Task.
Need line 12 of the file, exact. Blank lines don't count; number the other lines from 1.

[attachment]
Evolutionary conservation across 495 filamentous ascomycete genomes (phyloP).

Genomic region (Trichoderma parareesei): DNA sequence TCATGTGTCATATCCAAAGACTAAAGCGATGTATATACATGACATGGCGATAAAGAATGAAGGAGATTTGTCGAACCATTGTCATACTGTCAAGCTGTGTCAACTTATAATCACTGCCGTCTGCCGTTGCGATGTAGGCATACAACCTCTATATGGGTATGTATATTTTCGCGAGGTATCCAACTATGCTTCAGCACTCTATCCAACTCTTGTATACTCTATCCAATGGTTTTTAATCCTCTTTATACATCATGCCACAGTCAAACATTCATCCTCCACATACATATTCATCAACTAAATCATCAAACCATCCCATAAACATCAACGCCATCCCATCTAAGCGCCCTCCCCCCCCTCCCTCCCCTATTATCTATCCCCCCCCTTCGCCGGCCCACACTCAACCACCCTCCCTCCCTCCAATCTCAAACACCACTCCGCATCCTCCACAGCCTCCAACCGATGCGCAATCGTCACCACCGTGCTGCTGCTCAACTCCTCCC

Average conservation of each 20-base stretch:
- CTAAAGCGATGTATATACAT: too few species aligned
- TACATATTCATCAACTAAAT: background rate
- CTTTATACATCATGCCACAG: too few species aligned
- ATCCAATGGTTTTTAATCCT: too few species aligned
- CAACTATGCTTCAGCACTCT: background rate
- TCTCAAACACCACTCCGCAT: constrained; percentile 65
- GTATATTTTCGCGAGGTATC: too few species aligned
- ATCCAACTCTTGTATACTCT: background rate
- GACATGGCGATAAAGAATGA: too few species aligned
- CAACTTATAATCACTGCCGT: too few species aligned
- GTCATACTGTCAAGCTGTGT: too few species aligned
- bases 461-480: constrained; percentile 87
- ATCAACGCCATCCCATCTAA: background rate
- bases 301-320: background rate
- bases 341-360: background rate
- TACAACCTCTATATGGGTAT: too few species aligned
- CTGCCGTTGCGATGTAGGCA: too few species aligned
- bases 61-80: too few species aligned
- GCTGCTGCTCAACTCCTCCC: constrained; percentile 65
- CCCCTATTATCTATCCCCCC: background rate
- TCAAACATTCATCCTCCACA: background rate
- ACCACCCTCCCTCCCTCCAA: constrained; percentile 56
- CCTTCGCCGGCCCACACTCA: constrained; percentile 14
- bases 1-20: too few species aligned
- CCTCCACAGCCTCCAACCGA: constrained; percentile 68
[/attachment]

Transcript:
- GACATGGCGATAAAGAATGA: too few species aligned